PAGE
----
Revision of the OED2 (which is not being undertaken in alphabetical order) is currently at the letter P. There are over 20 core words from SLE within P such as pandal, pansala, parangi, patana, perahera, pol sambol, poojah/puja, poonac and poya, all of which have been revised. In addition, P contains many ‘Anglo-Indian’ words of disparate origin extant in SLE. However, they are not exclusive to this particular brand of English, being used in other variants spoken elsewhere on the Indian subcontinent. Such words include paddy, peon, pettah, and plantain.

In the entry for paddy (“rough or unhusked rice”, etc.), there is a misapprehension that affects SLE. The compound paddy boat can be found in the entry, but instead of referring solely to paddy-carrying boats in various Asian countries, the lexicographers have included the SLE term padda boat. However, this craft, succinctly described by J. Vijayatunga as “a flat-bottomed, punt-shaped barge”, carried rice and dozens of other things, too.

In order to demonstrate this, I have to find the illustrative quotations so the editorial team can decide how to amend the entry, or indeed create a new one for padda boat. The first references seem to appear in the Diary of Mr John D’Oyly 1810 – 1815, a special publication issued by the Ceylon Branch of the Royal Asiatic Society, Vol. XXV, No. 69, in 1917, and reprinted in New Delhi in 1995.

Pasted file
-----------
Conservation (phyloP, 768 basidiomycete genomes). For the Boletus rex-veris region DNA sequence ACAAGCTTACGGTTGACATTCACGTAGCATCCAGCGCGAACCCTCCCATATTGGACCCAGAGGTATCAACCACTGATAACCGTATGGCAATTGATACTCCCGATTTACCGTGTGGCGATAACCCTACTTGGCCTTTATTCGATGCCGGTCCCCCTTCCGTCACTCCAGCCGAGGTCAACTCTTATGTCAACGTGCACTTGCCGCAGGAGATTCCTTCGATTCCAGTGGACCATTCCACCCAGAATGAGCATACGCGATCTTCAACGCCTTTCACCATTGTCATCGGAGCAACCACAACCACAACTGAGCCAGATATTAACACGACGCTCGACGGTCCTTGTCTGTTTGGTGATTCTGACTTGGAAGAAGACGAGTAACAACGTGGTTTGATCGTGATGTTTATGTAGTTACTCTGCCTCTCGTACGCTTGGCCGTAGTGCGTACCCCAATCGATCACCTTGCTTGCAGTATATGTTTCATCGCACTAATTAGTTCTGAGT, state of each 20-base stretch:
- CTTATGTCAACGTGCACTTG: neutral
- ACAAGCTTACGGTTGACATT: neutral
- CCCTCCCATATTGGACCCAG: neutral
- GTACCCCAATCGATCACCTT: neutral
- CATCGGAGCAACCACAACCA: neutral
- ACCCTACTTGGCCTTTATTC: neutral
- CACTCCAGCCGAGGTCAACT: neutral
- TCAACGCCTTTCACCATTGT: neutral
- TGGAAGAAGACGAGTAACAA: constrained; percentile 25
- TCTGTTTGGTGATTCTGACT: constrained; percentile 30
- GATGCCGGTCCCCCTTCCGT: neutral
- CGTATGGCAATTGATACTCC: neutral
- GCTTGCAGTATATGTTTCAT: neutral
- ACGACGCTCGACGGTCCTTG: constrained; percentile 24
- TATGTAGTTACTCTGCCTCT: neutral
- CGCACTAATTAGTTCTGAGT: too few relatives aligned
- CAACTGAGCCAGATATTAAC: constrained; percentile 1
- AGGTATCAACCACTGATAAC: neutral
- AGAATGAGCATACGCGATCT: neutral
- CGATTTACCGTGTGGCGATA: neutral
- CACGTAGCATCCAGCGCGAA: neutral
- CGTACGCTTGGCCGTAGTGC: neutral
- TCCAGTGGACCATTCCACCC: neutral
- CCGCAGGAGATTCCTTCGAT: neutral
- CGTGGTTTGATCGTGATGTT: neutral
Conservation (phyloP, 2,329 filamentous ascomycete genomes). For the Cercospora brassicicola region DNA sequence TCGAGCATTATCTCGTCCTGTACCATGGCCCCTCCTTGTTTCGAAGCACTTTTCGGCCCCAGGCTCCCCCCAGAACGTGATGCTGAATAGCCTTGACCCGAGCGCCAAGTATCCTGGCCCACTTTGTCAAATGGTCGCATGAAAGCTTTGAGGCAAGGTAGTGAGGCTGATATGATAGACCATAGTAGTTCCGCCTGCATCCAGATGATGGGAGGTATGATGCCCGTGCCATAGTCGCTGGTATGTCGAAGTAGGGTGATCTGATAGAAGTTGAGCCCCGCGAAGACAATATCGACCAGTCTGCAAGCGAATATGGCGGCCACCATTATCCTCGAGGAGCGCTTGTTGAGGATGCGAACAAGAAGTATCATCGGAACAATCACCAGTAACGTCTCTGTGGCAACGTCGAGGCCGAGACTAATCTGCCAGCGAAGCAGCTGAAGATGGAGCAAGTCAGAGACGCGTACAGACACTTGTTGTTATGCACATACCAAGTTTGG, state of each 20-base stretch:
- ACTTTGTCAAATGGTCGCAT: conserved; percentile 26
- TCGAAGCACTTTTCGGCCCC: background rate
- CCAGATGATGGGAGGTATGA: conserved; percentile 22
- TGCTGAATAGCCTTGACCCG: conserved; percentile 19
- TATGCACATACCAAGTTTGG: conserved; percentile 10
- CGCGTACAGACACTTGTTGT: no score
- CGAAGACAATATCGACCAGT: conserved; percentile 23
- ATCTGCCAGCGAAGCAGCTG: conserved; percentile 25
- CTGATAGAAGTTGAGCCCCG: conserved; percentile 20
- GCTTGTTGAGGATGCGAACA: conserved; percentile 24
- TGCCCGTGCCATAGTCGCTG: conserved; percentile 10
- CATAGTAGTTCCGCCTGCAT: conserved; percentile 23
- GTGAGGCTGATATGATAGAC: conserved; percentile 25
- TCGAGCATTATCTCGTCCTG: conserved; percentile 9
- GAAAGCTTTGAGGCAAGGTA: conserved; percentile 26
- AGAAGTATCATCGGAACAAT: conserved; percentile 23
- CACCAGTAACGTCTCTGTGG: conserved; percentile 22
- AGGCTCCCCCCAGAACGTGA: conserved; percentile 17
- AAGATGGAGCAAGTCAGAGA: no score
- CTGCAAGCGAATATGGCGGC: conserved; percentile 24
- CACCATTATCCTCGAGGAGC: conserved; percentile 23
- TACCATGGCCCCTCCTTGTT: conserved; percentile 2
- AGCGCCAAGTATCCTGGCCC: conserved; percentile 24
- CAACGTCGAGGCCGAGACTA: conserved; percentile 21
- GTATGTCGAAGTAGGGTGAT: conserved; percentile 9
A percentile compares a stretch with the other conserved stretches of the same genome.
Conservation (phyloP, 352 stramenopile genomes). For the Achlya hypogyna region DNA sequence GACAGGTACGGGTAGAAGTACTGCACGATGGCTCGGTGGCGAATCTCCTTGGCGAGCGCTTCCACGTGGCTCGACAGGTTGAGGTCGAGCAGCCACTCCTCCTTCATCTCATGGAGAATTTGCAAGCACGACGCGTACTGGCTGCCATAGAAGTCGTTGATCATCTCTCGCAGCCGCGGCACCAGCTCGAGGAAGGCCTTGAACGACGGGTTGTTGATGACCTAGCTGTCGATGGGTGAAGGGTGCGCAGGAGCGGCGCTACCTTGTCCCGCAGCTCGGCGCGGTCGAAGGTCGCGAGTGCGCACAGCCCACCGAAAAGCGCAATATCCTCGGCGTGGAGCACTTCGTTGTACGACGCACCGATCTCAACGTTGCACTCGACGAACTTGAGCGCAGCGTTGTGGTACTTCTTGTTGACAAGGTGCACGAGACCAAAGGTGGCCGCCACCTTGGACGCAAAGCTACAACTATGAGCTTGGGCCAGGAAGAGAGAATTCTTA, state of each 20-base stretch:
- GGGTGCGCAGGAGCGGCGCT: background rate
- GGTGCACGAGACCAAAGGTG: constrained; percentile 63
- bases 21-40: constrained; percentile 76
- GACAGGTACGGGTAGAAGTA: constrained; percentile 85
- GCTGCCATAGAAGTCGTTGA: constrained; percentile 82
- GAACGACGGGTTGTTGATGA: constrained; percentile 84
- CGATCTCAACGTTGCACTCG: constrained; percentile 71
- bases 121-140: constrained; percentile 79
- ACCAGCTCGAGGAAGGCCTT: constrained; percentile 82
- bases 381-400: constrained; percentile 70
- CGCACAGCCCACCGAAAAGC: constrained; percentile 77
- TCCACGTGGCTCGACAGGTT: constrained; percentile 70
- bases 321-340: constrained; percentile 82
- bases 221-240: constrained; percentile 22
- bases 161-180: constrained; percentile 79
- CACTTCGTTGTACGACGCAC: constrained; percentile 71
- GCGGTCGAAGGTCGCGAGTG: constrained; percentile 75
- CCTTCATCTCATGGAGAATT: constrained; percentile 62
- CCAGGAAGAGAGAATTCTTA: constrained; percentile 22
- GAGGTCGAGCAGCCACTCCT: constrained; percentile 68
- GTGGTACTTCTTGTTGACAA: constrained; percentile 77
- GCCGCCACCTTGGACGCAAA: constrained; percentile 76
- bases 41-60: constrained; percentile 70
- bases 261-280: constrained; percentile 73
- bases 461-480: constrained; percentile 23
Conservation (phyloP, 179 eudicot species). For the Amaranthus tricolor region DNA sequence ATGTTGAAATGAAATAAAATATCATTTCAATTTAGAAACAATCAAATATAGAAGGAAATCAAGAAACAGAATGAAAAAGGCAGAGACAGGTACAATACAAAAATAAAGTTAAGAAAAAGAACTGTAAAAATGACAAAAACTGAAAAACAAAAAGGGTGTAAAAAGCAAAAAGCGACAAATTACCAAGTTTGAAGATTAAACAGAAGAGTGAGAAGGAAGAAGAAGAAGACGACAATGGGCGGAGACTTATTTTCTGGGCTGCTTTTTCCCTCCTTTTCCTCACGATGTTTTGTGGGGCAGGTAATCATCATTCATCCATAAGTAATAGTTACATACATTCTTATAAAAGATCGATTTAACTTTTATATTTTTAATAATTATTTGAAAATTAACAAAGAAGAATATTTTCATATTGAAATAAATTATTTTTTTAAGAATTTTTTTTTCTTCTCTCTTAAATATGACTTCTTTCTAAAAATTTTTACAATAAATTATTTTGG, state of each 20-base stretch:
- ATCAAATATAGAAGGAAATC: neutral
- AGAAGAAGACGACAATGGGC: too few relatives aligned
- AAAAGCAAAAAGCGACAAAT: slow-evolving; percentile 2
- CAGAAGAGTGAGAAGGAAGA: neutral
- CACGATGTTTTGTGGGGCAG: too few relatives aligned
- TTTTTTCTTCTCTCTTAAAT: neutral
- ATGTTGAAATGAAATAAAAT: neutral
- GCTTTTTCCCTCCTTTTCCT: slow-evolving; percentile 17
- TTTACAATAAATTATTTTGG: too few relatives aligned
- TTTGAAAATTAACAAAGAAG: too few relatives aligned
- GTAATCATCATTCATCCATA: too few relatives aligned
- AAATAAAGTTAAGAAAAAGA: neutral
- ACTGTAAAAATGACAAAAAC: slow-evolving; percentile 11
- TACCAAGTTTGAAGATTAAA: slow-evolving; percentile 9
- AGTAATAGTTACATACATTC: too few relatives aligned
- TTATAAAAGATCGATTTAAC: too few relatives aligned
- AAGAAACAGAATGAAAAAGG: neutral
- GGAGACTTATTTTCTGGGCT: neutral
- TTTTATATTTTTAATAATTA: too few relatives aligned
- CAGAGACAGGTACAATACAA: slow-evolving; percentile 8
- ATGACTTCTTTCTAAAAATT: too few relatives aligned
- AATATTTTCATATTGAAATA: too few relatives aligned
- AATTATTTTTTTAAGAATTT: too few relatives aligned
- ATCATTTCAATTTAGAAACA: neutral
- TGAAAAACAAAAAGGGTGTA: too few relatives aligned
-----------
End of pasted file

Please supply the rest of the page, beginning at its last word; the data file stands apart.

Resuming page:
The very first reference, from a diary entry for 1810, reads: “The next Day they saw him pass the River on his way to Saffragam in a Pade,” while the last reference, from a diary entry for 1815, reads: “Embarked in a Pade & reached Hanweylle at 11 ½ PM.”
1870, William Skeen provided a fairly detailed description in Adam’s Peak: “We accordingly engaged a pada-boat,* and as the rest-house is very near the river, this was brought for our accommodation to a landing place close by. Sending our horse home by road, for he would not enter the boat, we dismounted our carriage from its wheels and stowing it with pour boxes in the centre of the boat, took up our quarters in the fore part, while our servants and a portion of the crew occupied the hinder end. The crew consisted of a tindal or steersman, and six rowers; a complement which allowed four to be always working the sweeps on the over-hanging prow, while two rested, spell and spell about. A good supply of fresh rice straw, covered with empty coffee bags, over which we spread our rugs, made excellent couches; while a clay hearth near the stern, with a few bricks and earthenware pans, served all the purposes of a kitchen.”
(* Footnote: A large flat-bottomed barge, about fifty feet long, with a roofing of cadjans, raised sufficiently high in the centre to allow a man to stand upright; the ends of this are separately made so as to slide backwards and forwards over the central portion.)
I have not found any other 19th-century quotations – that doesn’t mean they don’t exist of course – although there are plenty from the 20th century. In 1914, for instance, Bella Sidney Woolf wrote in How to See Ceylon: “The line crosses the Kelaniya River and there may be seen the slow going pada boats, which ply up and down the river with rice, and other foodstuffs or goods. They are double canoes, roofed-in and have a lazy barge-like air.”